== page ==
I wrote about my interest in board games in a recent blog post last month. Little did I imagine that this article would be the catalyst for deciding the next step in the ideation process of one of our projects. Recently, we have begun working on kulTura, a modern mobile application for exploring time-honoured towns along the SLO-CRO border. In our study of the state of the art, presented in the previous entry in the ‘Making kulTura’ series of posts, we analysed 17 similar application concepts and recognized good practices from several different fields. Amongst them was gamification, the use of game design elements within non-game contexts. As it turned out, this is a domain about which one can learn a lot by playing board games.

Some of the many games from Dobra Poteza

Inspired by the article How to gamify? A method for designing gamification’ by Benedikt Morschheuser et al. and the design model proposed therein, we decided to lay some groundwork for kulTura as a gamification project. Namely, we decided that our best approach towards gamifying (that is, enhancing the presented cultural heritage-related information with features borrowed from games) would be a more methodical, structured one. Among some other important steps that we’re working on currently (like identifying our user base and envisioning them with the help of creating Design Personas), the article also describes experts in the field of gamification stating that the playing of games and the discussion of mechanics in board and video games can stimulate the mindset and support ideation. The ideation phase is exactly where we currently are in the process of developing kulTura – and with the phenomenon of board game cafés described in the aforementioned blog post recently coming to Slovenia, we decided to pay one of them – Dobra poteza – a visit.

Dobra poteza is located on Železna cesta 14 in Ljubljana. Upon entering, we immediately noticed several shelves, laden with over 300 boardgame boxes of various shapes and sizes. We picked out a table and went to work.

Dobble showed us, that even frustration can be an emotion, that games can harness for success.

Based on our previous findings, we had already decided that we wanted the gamified aspects of our application to be as simple and user-friendly as possible. Thus we opted to review games that online message boards described as gateway games. These titles are usually used to welcome new people into the world of modern board gaming: they’re simple and fun to the point that new players would want to explore further. The online portal Boardgamegeek’s game weight classification also helped us determine the complexity of games, while we also took their overall game ratings into consideration. After all: the top-rated game on their portal must be doing something right. With the addition of the list of the most popular games in Dobra poteza, we composed a list of over 40 game titles we want to try before finalizing our application. On the day, however, we only had time for four.

Kingdomino was the game that sparked the most new ideas

In Kingdomino, a tile placement and territory building game, we were lords seeking new lands in which to expand our kingdoms. We tested our pattern recognition skills in the fast party game Dobble. We also evaluated the viability of real-time cooperative play on Magic Maze’s modular board and finally threw some dice and pressed our luck in the science fiction-inspired King of Tokyo.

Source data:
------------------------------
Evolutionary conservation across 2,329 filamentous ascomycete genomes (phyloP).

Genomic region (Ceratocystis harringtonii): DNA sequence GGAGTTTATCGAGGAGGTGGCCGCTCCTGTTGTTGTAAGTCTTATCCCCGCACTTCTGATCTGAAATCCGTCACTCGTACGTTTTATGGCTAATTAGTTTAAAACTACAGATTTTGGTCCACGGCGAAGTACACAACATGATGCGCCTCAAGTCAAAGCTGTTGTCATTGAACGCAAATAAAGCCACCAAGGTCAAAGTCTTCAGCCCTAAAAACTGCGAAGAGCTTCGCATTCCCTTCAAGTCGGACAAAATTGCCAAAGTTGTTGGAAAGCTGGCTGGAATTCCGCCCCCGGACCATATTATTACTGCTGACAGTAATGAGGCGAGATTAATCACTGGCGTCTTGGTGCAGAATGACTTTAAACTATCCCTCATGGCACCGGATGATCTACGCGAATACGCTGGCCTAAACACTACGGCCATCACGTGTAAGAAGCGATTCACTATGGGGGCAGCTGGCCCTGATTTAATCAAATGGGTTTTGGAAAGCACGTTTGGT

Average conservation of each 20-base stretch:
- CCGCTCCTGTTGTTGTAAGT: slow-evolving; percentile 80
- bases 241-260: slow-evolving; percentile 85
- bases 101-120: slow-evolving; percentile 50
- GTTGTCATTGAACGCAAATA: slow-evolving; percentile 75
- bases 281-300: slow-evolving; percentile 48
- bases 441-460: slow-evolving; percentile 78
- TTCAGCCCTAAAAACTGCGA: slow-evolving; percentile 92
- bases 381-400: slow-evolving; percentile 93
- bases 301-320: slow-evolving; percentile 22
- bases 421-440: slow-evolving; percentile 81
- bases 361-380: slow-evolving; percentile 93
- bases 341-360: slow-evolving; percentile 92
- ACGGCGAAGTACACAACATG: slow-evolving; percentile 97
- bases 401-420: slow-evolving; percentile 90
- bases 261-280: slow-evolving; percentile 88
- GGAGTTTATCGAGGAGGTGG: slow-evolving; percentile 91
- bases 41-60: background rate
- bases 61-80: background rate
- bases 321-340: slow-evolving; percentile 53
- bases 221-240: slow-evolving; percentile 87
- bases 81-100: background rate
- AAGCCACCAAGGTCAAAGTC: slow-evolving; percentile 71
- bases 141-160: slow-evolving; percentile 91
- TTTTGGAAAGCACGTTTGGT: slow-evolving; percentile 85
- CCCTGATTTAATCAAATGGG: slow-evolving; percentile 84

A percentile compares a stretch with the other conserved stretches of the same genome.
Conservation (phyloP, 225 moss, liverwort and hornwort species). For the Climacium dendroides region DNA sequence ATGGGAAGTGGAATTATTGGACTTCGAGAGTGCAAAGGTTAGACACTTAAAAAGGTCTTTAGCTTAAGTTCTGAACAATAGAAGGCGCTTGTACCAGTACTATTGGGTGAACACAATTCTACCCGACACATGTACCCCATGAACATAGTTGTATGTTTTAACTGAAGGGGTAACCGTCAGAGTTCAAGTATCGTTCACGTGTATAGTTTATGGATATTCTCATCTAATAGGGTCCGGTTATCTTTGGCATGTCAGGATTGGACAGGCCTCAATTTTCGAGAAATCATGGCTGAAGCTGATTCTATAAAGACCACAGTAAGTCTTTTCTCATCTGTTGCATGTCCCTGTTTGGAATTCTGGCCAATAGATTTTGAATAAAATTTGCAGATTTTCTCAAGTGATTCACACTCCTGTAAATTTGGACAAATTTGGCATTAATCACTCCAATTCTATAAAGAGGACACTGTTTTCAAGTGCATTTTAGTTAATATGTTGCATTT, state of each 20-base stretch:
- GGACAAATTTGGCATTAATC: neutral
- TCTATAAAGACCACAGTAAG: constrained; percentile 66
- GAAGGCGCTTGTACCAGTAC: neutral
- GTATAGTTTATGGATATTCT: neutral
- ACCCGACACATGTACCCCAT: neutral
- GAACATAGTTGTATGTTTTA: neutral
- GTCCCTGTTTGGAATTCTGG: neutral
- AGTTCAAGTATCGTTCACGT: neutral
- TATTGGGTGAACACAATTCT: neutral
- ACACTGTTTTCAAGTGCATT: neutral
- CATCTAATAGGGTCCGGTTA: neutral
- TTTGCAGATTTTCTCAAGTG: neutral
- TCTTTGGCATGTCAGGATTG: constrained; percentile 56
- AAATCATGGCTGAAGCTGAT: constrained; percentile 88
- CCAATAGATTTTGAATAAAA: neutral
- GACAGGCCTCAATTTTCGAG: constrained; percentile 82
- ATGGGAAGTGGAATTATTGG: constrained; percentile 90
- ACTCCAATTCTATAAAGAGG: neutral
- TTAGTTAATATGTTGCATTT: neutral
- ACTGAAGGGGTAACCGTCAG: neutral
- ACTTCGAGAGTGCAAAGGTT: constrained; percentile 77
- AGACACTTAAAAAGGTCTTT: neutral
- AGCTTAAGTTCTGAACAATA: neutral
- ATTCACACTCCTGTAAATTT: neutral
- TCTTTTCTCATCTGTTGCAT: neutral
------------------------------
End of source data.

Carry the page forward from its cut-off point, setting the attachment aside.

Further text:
We pushed our luck while playing King of Tokyo

To help us qualitatively assess the values, mechanics, and interesting facts about the reviewed games, we created a questionnaire. When playing each of the titles, we asked ourselves a series of 18 questions – derived from various sources, from online message boards, to Jesse Schell’s The Art of Game Design – A Book of Lenses and Sharon Boller’s article on evaluating games. We discussed our feelings upon winning and losing, and those that were invoked throughout gameplay – for example frustration –, and how it can correlate with motivation. Each of the players tried to describe the goal of the game and its clarity on their own – with descriptions surprisingly varying from player to player. The game’s aesthetics and design were also big talking points as we discussed what kind of emotional response each colour and art choice was able to conjure, and which of these we want to use in our game. Some other topics included action economy, time between the action and the reward, the value of specific game resources, surprises, and in the end – the big question – what makes this game fun?

A lengthy discussion followed each gaming session. And coffee too.

All in all, our visit to Dobra poteza was a big step in our ideation process. We learned to look at the game (or rather, gamified application) we’re developing in a completely different way and examined some interesting mechanics we haven’t had contact with before. Before leaving the café, we also had a chance to chat with Jure Gantar, Dobra poteza’s manager, about types of players and characteristics games can bring out in people. Our interview can be found here. Next – after hopefully trying to analyse more games in this way – we’re looking to quantify our findings and decide which ones we’ll be able to integrate into our application. Picking and choosing the correct ones will be no simple task, given our current ambitions of combining game mechanics with augmented reality and storytelling. Should we decide on a specific mechanic, inspired by what we examined in Dobra poteza, we’ll be sure to note that in one of the following entries of making kulTura.


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